The Entitlement Generation

One of the more disturbing criticisms of the housing affordability discussion is coming from some pretty obnoxious baby boomers. They are telling younger Canadians to “stop whining” and accusing them of “entitlement”. Talk about irony!

The typical boomer was raised in a home where mom stayed home and dad worked an 8-hour day. Back then, the average Canadian family could afford a comfortable middle-class life in a single-family home with only one income and little household debt (less than 30% of GDP). Today families are weighed down by record-high household debt which is approaching 100% of GDP.

When it came time for university, boomers graduated without the need for large student loans. Their parent’s generation picked-up the tab thanks to a top tax rate of 80%. Now, university students are being asked to finance their own education, so boomers can enjoy the lowest tax rates since the Great Depression. The situation is especially bad in BC, where the 2013 BMO Student Survey found students here graduating with almost $35,000 in student debt.

When the boomers started working, they enjoyed good starting wages and generous retirement benefits — thanks to strong labour unions. As they moved up the income ladder and as some of them took over positions in government, they gave themselves huge tax cuts, greatly weakened the strength of labour unions, and put in place plenty of other perks that they disproportionately benefited from — like income splitting and TFSAs . In a report from earlier this year, the parliamentary budget officer concluded that TFSAs overwhelmingly benefit older, wealthier Canadians. Did I mention the TFSA was first proposed by one of Canada’s most prolific millennial-mocking boomers, Garth Turner?

As the baby boomers stock holdings grew, corporate income tax rates fell. Since the 1980s, the Canadian corporate income tax rate has been cut in half. This has done wonders for after-tax profits, and been yet another windfall for the boomers.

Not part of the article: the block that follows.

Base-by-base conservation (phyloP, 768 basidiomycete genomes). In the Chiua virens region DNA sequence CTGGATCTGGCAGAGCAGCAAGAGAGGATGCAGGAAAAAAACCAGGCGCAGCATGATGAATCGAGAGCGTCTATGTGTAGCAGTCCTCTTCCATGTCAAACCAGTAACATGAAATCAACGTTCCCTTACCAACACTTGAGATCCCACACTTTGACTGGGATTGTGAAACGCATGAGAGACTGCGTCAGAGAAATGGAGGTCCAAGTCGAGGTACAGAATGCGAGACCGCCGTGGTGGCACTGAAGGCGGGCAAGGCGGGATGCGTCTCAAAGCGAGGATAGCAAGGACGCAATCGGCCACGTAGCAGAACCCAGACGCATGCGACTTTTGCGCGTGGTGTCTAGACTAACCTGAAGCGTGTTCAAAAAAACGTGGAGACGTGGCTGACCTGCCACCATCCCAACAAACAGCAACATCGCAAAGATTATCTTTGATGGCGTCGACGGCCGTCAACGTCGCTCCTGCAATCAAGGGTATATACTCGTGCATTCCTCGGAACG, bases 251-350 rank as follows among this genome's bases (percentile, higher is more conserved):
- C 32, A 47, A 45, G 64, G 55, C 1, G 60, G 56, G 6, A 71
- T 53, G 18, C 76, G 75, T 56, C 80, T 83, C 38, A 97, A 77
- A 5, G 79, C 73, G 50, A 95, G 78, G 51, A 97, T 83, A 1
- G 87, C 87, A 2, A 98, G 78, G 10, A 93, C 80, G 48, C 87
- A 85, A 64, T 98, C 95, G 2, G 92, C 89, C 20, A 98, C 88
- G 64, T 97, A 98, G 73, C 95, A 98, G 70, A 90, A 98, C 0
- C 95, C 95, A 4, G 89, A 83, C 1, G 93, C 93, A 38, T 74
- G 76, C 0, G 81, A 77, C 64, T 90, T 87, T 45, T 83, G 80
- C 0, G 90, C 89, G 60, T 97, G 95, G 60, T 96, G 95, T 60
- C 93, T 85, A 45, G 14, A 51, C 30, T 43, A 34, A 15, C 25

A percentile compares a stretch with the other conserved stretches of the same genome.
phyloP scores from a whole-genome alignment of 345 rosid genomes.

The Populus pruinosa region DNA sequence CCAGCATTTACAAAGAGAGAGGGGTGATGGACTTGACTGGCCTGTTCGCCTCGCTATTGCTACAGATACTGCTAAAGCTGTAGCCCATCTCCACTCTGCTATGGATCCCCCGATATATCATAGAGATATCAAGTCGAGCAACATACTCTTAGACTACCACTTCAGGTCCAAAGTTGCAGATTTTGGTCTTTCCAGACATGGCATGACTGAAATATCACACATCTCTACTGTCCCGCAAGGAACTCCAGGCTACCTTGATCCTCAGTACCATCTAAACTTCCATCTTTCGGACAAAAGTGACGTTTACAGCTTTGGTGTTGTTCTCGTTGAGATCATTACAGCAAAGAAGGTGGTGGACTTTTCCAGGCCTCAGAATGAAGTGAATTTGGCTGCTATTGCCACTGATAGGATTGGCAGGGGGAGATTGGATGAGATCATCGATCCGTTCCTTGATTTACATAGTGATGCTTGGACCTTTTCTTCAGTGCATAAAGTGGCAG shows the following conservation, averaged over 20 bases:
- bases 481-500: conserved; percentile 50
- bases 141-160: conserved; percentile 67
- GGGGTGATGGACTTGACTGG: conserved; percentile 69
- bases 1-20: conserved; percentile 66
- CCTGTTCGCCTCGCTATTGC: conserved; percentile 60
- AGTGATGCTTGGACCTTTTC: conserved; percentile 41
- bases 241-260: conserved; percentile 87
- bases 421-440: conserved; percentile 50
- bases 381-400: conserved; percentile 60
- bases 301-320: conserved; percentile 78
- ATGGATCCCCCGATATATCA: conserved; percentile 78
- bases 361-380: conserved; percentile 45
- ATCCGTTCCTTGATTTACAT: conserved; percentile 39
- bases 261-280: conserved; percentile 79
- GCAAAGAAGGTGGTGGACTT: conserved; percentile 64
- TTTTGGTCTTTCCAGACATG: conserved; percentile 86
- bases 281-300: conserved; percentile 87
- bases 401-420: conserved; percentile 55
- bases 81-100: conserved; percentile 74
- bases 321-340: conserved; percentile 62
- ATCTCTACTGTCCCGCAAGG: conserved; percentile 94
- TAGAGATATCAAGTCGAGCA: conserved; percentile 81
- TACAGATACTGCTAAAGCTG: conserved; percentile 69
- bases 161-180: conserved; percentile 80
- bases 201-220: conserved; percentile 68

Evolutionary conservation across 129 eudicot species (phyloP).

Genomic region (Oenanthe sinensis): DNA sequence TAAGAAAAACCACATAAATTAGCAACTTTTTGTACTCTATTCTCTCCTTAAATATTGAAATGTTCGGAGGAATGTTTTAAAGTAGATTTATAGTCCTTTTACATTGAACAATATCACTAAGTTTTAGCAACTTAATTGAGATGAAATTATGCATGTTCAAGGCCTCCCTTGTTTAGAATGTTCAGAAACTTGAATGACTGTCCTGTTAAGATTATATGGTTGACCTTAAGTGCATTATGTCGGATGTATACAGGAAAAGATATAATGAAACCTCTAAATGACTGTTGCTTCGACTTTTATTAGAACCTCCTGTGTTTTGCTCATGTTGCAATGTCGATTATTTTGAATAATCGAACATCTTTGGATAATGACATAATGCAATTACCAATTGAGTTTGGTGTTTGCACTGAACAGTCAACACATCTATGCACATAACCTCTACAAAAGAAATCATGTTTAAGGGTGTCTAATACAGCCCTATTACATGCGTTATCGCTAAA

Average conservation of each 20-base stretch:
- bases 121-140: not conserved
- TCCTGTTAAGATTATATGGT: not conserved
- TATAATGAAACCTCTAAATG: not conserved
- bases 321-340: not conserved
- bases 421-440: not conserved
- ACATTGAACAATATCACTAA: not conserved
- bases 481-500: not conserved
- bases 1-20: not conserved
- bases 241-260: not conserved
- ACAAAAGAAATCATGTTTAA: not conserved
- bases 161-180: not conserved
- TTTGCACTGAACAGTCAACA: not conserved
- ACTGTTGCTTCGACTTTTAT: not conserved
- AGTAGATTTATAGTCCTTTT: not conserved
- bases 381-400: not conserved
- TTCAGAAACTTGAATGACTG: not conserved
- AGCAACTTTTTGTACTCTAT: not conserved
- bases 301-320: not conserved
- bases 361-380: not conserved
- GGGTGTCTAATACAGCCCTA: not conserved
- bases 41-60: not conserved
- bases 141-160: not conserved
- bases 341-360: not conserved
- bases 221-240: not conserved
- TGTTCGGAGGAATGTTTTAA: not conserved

Ask any millennial if they expect to get the same generous government retirement benefits that older boomers now enjoy. The age for OAS is already going up. Sorry, you young entitled whiners, but there’s a good chance you’ll be working many years more than the boomers had to.

When it comes to housing, boomers were able to buy a single-family home on one income. Then they got to enjoy decades of falling mortgage rates, giving them a nice bonus every time they renewed their mortgage. The outlook for millennials is much less rosy. As hard as it is now to buy a place, it’s likely to get much worse when they renew as interest rates have nowhere to go but up.

One of the regional perks enjoyed by boomers has been the Agricultural Land Reserve. In the mid-1970s, after many of them bought cheap land for their homes, restrictions were put in place on future development. As a result, the ALR helped ensure that the homes of baby boomers would appreciate handsomely. We got ours, tough luck future generations! Now stop whining!

And one of the most outrageous examples of boomer entitlement comes courtesy of the BC Liberals. For homeowners over the age of 55 — most of whom are equity rich — the BC government will now give you a super-low 1 per cent loan. The only requirement is that you don’t pay your property taxes. Meanwhile, the whiners get to pay over 5 per cent on their student loans.

I don’t think there’s been a generation in history that’s had it as easy economically as the baby boomers. They’ve enjoyed economic tailwinds their entire life.

Now that millennials are rightfully complaining that their prospects are much worse than baby boomers enjoyed, some of those boomers now have the audacity to call millennials entitled?


4 thoughts on “The Entitlement Generation

  1. So true, and the millennials were also told by their baby boomer parents, life would be sweet, they could be whatever they wanted to be and that they were all uniquely special… A bit disappointing for many reality at times.

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